“After six long years of learning and honing his craft, he was an overnight success!”

Friday, September 7, 2018


Bing Crosby started out in radio and movies, but when television became the most popular entertainment medium in the 1950s, Bing dabbled on it quite often. He had the opportunity to work with a lot of great people on television, and here he is with some of his television friends...

Carol Burnett

Julie Andrews

Engelbert Humperdinck

Frank Sinatra and Dean Martin

Perry Como

Flip Wilson

Monday, September 3, 2018


Child actress Gloria Jean passed away on September 1, 2018.She was an American actress and singer who starred or co-starred in 26 feature films between 1939 and 1959, as well as making numerous radio, television, stage, and nightclub appearances.

After moving to Scranton, Pennsylvania, Gloria Jean sang on radio with Paul Whiteman's band. When she was 12, "she was engaged by a smallish New York opera company and became the youngest member of an opera troupe in the United States." Gloria Jean was being trained as a coloratura soprano, when her voice teacher, Leah Russel, took her to an audition held by Universal Pictures movie producer Joe Pasternak in 1938. Pasternak had guided Deanna Durbin to stardom, and with Durbin now advancing to ingénue roles, Pasternak wanted a younger singer to make the same kind of musicals. Up against hundreds of others, Gloria Jean won the audition.

Under contract to Universal, she was given the leading role in the feature The Under-Pup (1939) and became instantly popular with moviegoers. Universal's publicity department initially claimed the singer was 11 years old instead of 13; her actual age was not well known for many decades. For her next two vehicles, she co-starred with Bing Crosby in If I Had My Way (1940) and starred in the well-received A Little Bit of Heaven (also 1940), which reunited her with many from the Under-Pup cast. Her best-known picture is her fourth, Never Give a Sucker an Even Break (1941), in which she co-starred with W. C. Fields.

Gloria Jean made a successful transition to young adult roles. Her dramatic tour de force, as a blind girl being menaced by an escaped killer, was filmed as one of four vignettes for Julien Duvivier's Flesh and Fantasy(1943). Her performance won raves at the film's advance preview, and her segment was the best-received of the four. However, Universal removed the half-hour sequence and shelved it until 1944, when it was expanded into a feature-length melodrama, Destiny. She co-starred with Olsen and Johnson in the big-budget Ghost Catchers (1944), and in her last two Universal features, released in 1945, she was teamed with singer-actor Kirby Grant.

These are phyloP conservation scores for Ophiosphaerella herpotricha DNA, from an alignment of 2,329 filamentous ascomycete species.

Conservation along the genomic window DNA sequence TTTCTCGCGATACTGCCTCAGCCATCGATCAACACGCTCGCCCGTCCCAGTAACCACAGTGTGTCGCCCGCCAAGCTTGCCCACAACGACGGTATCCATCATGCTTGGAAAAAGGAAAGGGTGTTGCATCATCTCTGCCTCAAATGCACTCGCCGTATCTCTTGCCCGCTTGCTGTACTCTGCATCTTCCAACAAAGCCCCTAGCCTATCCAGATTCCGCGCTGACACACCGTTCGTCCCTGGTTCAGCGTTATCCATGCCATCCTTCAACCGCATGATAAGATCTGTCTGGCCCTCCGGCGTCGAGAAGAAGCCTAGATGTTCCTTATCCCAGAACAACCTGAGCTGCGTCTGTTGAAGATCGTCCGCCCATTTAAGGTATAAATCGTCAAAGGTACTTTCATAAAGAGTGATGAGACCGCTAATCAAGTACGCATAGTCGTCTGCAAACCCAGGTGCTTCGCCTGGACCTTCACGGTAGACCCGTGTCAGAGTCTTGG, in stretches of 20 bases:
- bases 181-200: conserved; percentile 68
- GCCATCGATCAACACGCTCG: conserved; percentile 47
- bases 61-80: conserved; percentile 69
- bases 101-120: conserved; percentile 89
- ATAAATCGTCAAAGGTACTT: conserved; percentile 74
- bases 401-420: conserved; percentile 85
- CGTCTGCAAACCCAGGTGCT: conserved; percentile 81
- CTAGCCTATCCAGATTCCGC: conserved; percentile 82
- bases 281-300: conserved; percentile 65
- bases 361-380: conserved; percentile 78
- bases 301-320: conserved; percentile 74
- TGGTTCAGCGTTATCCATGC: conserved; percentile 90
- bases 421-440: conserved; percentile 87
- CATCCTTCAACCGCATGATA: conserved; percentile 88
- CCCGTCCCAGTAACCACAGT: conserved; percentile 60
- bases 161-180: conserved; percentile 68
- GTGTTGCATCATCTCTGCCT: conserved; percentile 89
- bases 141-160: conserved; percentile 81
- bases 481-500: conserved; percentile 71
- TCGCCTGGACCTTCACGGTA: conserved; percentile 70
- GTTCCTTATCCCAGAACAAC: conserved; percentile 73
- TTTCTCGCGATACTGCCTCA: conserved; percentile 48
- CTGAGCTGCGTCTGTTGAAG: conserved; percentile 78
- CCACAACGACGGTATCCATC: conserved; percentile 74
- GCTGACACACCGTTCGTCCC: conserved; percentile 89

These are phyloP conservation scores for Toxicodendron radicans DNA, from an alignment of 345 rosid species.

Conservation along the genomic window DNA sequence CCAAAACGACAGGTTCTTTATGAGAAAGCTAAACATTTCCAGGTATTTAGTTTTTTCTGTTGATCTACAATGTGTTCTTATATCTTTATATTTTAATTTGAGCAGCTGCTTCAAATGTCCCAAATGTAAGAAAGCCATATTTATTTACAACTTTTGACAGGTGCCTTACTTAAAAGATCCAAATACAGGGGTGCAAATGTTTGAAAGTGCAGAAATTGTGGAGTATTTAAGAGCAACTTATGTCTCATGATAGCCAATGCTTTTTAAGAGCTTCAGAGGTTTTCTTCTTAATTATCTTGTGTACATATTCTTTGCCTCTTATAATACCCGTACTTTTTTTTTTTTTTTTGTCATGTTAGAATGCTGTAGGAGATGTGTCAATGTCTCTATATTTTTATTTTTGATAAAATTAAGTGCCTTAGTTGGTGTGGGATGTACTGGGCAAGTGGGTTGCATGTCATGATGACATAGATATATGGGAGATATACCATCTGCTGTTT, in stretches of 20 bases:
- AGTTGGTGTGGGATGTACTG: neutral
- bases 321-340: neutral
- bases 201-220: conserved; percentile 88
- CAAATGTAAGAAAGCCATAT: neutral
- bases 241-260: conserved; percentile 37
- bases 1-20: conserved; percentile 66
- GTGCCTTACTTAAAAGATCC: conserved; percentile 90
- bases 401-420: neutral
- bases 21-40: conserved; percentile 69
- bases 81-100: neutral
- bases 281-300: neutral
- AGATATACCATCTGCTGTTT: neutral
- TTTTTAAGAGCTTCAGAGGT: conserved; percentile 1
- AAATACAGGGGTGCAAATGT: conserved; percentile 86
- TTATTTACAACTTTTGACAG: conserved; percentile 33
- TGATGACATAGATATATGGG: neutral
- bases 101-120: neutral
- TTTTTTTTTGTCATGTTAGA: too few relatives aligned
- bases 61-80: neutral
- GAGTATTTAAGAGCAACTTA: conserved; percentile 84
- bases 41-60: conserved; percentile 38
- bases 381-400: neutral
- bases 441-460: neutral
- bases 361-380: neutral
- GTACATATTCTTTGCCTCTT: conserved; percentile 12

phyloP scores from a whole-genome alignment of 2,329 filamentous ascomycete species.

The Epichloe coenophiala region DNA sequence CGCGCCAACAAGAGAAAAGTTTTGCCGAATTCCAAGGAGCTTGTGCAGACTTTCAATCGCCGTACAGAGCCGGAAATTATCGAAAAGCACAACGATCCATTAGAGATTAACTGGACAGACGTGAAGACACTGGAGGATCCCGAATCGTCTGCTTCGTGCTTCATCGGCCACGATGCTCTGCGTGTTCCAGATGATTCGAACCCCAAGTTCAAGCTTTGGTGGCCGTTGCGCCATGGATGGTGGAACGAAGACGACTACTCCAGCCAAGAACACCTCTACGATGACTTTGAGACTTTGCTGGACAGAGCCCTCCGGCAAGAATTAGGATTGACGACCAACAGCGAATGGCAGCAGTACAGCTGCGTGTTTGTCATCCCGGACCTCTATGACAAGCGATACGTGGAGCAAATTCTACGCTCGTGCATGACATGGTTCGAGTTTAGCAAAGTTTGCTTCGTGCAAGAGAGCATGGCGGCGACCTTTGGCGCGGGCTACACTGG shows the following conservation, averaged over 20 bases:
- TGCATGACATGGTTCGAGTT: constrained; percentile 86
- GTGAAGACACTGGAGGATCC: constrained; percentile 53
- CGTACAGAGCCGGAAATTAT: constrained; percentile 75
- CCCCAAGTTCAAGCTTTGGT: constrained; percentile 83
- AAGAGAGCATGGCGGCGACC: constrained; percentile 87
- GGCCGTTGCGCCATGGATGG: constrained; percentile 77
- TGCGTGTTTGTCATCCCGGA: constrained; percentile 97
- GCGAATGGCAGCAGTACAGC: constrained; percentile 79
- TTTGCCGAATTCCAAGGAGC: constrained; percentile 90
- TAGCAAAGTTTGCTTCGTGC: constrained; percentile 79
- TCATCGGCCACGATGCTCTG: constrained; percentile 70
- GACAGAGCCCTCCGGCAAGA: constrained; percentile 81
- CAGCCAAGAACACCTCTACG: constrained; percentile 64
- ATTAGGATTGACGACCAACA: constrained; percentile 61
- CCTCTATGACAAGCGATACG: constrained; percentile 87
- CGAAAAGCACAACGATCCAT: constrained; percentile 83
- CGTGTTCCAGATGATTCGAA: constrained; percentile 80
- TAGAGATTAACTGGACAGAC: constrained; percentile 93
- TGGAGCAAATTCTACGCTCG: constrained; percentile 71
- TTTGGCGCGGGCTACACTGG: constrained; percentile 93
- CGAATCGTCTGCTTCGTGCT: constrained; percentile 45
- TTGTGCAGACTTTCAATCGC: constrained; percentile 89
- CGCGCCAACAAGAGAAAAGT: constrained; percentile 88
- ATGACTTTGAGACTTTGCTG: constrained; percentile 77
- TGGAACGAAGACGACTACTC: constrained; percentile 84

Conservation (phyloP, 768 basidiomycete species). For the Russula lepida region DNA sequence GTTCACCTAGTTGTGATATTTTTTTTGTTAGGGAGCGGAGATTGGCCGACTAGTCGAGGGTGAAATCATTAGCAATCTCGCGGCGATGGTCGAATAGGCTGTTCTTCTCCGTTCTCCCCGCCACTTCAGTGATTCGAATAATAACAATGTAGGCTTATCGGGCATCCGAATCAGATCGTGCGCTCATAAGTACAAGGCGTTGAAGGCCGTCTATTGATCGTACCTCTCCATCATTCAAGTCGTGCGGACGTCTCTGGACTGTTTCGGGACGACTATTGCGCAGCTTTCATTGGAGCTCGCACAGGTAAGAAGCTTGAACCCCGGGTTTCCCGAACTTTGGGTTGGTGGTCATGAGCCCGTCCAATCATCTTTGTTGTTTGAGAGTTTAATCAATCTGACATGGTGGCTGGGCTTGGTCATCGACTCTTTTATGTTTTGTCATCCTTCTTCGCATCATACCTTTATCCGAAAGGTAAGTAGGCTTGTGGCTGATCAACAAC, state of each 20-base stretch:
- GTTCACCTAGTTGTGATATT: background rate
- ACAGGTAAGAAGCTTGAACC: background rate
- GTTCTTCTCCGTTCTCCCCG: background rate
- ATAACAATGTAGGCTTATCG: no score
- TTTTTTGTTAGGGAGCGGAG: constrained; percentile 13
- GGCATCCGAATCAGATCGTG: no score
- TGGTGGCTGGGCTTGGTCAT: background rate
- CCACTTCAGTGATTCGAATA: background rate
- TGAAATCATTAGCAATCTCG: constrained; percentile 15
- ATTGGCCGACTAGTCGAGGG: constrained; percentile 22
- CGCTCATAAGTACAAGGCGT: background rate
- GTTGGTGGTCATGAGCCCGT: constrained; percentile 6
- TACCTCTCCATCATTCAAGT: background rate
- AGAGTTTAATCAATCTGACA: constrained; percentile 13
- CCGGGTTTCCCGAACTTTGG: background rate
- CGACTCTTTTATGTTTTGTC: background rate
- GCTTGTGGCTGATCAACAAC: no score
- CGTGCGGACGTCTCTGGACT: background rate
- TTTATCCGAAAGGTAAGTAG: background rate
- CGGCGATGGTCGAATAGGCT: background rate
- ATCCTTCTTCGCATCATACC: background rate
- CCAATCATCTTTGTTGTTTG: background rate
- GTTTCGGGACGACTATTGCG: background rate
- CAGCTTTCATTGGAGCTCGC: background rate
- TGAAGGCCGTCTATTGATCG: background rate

She resumed her movie career as a freelance performer appearing in United Artists, Columbia Pictures, and Allied Artists productions, the best-known being Copacabana (1947) with Groucho Marx. Some stage and television work followed in the 1950s and 1960s, as well as four feature films. Wonder Valley (1953), produced on location in Arkansas, was Gloria Jean's first color movie and is now a lost film. Her next feature was Air Strike (1955), a minor military drama.

After Air Strike Gloria Jean was hired by the owner of the Tahitian restaurant in Studio City, California, as a hostess, greeting and seating dinner guests. She enjoyed the experience and occasionally ran the restaurant in her employer's absence. Show-business patrons were surprised that a film star was now involved in restaurant work, resulting in sympathetic feature stories in the national press. Veteran Hollywood producer Edward Finney, himself a Gloria Jean fan, saw one of these reports and hired her to star in the lightweight comedy Laffing Time (filmed in 1959, re-released as The Madcaps in 1964). Jerry Lewis also read that Gloria Jean was working in a restaurant, and signed her for a singing role in his latest production, The Ladies Man (1961).Lewis removed almost all of her footage from the finished film; she appears only as an extra and has no dialogue. It was her last theatrical motion picture.

After her retirement from Redken, Gloria Jean lived in California with her sister, Bonnie. After Bonnie died in 2007, she moved to Hawaii, where lived with her son and his family. Very late in life she suffered health problems, including two serious falls that slowed her mobility, and an impaired heart condition. She died of heart failure and pneumonia in 2018.

Her authorized biography, Gloria Jean: A Little Bit of Heaven, was published in 2005. A tribute website,, followed, again with Gloria Jean's cooperation. Her Internet presence includes a series of videos showing the actress as she appeared in recent years...